Yep, once again I'm participating in a blog chain. We've had some changes in our membership since my last blog chain post; a couple of people left, but we had some more people join us. You can check out the links in my sidebar to find the blogs in the chain.

Mary chose the topic this time: What kind of quirky habits or rituals do you have regarding your writing? (or regarding anything else, if that is more fun.) We've had people discussing everything from Panera sandwiches to alphabetizing spices (the latter is courtesy of Michelle, my precedessor in this chain).

This is supposed to be a fun, "getting-to-know-you" topic, but in some ways it's more difficult for me than the previous topics. Yes, I'm a non-conformist in many ways, but they don't all translate into quirks. Perhaps I should translate them into quarks, but for some odd reason many people don't like to discuss quantum physics. Is that a quirk?

All kidding aside, one of the quirks I have is one I share with my husband. While on our honeymoon, we got the idea from a couple we met to take pictures of a stuffed animal. Since we were on an Alaskan cruise, we bought (on sale) a stuffed orca named Oscar. Since then, he's been joined by Big Oscar and Baby Oscar:

Oscar has his own page on my website to chronicle our travels. He's been to Canada, London, and Las Vegas, which is where we got Big Oscar. Baby Oscar came from The Soap Opera in Madison. (Baby Oscar is actually a bath toy and can squirt water, albeit not through a blowhole.)

During Alex's first year, Big Oscar and the original Oscar posed with him every month, even in the professional pictures.

As for writing quirks, it doesn't matter to me where I write or what my desk looks like. Most of my writing these days is done on my lunch hour at work, actually. The only quirk I could think of applies to the end of my projects, not to my daily writing. Every time I finish a draft, I type the following:

The End
The Very Very Very End!
A Book Report on Peter Rabbit

A kudo to the first person who can identify these lyrics and their source. And yes, they do come out during the editing stage.

My son just woke up, so it's time to end this post and pass the quirkiness to Abigail. Tune in again on October 19th (sooner if you wish) for another exciting post in our Blog Chain!

P.S. In response to Terri's request for me to show my true wierdness, I'll post a bit more on Thursday about another of my writing quirks--my muse, John Lennon.


The three of us went to a picnic today. It was hosted by an online group we belong to. Although not all of the members have kids, many of them do. Eugene made one of his mile-high apple pies (he got the recipe from Paula Deen) last night, a task made harder by Alex's refusal to go to bed. It was Eugene's turn to put Alex to bed, but Alex wanted to play, leave his room--anything but sleep. Eventually I had to go in there so Eugene could bake. Even so, Eugene didn't finish baking the pie until almost 1:00 a.m. Good thing Alex wound up sleeping in.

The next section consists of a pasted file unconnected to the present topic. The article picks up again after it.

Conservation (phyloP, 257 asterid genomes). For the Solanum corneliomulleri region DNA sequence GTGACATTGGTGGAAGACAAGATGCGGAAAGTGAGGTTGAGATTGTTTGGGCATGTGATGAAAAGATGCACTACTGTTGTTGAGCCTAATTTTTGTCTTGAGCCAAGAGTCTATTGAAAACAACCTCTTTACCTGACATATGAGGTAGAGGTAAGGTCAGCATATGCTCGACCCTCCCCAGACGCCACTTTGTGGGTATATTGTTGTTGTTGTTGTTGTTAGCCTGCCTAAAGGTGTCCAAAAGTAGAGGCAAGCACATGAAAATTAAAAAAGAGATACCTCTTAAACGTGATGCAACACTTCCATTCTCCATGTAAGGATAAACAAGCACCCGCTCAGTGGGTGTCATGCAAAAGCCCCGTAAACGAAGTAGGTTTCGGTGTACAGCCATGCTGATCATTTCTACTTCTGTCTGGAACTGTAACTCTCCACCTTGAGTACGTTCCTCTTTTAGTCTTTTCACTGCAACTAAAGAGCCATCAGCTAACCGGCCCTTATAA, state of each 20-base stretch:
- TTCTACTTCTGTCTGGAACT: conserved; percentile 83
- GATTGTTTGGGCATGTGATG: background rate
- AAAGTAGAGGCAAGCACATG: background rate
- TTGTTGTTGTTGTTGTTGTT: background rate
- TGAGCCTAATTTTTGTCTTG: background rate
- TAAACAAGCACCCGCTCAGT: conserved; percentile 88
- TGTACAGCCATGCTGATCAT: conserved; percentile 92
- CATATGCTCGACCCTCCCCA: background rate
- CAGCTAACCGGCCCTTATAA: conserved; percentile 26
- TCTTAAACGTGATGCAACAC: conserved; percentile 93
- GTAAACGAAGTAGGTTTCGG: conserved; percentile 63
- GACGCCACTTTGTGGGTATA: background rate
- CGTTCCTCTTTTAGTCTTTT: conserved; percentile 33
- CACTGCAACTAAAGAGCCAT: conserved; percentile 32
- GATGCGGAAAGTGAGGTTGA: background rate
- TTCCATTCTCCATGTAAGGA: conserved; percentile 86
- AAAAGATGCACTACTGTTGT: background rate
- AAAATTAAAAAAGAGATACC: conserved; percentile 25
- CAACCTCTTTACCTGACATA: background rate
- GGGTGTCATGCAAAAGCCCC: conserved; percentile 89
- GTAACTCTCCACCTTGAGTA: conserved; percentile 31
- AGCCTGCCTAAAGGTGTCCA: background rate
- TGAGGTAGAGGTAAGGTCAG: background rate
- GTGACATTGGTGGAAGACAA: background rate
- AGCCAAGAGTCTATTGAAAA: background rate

The picnic was in the middle of a forested area. We were the first ones to arrive; we were early, but we were surprised the picnic organizers weren't there yet. But soon people started arriving with their families and pets. The main course was chicken from Popeye's and sandwiches from Subway. There were also side dishes and desserts, including a Snickers salad which probably can be classified as both. Too bad I didn't have a chance to try that one!

Alex slept a bit in the car on the way over. He woke up on his own, but he was very Eugene-clingy for a while. He also didn't eat much, although he did help himself to a sugar cookie. It took him a while to warm up to the point where I could carry him or even let him go down on his own. He never did run around as much as the other kids did, but I think he's just going through a stage where he feels more secure with us close by. We should probably enjoy it while it lasts.

We got to meet some people we only knew online, including a couple with a baby and a Great Dane. At one point, the mother had to use the bathroom, and Eugene offered to hold her little girl. As soon as Alex saw that, he started to cry, and Eugene had to give the girl back to her father. Sounds like Alex isn't ready for a sibling any time soon.

Here are a couple of pictures:

Both Eugene and Alex are sleeping right now, so I suppose I should relax too--or at least get ready for my Blog Chain post tomorrow.

Thursday, October 02, 2008

I'm It?

Apparently I am. People are fighting to tag me in the latest meme to infect our blog chain. Heather meant to get me first, but Michelle beat her to it. So I guess I'd better post my answers:

Four goals I have in the next 5 years:
Get a novel published and in bookstores
Go on a cruise to celebrate our 5th anniversary
Finish with pregnancy/childbirth--either by having another child or deciding that we're done
Add a deck or patio to our house

Four places I will visit someday:
Liverpool, the Mecca for Beatle fans
The Philippines
Vienna, Austria

Four of my favorite foods:
Macaroni and cheese

Four jobs I've had:
Crew person at McDonald's
Teaching assistant in grad school (in the English Department)
Technical writer

Two places I've lived:
Delavan, WI
Rockville, MD

Two places I'd like to live:
Madison, WI

Four things I'd do with my spare time (if I had any):


I will inflict this meme on Russ, Sara, and Maria. Enjoy!

Wednesday, October 01, 2008

A Hard Day's Half-Week

Sometimes I don't blog when the day has been too ordinary to inspire me. And sometimes I don't blog when too much is going on. This week has been more like the latter than the former.

It started Sunday afternoon. We took Alex on a play date to Chuck E. Cheese, and he did OK. However, he woke up from his nap with a fever. We took him to Urgent Care and found out he had yet another ear infection. It was a long afternoon at the clinic and getting his prescription filled. Since Alex had a fever, we couldn't take him to daycare on Monday. Eugene and I split the day, with each of us watching him part of the day and working the other time. Alex did OK for a while, but he relapsed in the evening, so we took him into Urgent Care. Alex didn't do too well Tuesday morning, so I stayed home with him. He perked up for a while, but then he had some reactions to the antibiotics. I wound up bringing him to a third doctor, who said his ears were now fine. At least today Alex was consistently well, well enough to go back to daycare.

It was a good thing Alex was better today, since I was scheduled to go on a once-in-a-blue-moon business trip. Eugene had somewhere to be this afternoon, so in case Alex had to leave daycare early, I made arrangements with my parents for them to take my car and pick him up. Happily, that proved to be unnecessary. The trip was not without misadventure, as Chicago traffic was even worse than usual due to a truck that leaked hazardous chemicals onto the highway, shutting off the route we originally planned to take. (Good thing we saw signs and altered our course.) Even so, we were still forced to pass the accident--more like inch past it. "Are all of your business trips this much fun?" I asked my coworkers. What was supposed to be a 10:30 meeting turned into a lunch meeting. Luckily, things worked out, though we did get back a little late. I'm just glad for a chance to relax now.